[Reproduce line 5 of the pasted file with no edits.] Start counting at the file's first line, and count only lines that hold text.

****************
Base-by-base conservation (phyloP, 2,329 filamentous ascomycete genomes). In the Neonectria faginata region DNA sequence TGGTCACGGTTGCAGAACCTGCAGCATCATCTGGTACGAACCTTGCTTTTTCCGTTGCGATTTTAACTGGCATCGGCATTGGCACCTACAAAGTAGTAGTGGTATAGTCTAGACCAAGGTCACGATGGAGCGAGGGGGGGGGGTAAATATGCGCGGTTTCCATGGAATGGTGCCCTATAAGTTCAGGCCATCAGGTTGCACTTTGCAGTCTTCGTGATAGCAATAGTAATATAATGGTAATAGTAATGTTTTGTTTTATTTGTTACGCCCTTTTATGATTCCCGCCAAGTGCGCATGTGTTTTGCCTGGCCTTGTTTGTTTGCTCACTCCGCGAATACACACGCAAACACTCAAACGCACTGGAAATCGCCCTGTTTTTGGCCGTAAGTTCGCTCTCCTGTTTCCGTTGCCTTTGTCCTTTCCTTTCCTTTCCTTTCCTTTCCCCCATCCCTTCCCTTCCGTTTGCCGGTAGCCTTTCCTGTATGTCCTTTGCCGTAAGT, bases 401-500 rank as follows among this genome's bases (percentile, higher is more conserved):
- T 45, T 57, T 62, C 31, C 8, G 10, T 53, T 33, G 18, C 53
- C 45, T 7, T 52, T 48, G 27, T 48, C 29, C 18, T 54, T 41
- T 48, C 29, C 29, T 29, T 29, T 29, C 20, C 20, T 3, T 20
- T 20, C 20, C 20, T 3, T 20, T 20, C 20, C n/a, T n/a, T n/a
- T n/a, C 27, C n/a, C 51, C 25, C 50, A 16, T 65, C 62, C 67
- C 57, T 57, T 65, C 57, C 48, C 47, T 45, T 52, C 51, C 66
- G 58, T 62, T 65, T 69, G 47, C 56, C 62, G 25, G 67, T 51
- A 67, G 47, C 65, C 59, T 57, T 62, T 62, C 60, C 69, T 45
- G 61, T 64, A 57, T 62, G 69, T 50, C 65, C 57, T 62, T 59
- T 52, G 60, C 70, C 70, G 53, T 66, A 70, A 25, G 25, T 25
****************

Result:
- T 20, C 20, C 20, T 3, T 20, T 20, C 20, C n/a, T n/a, T n/a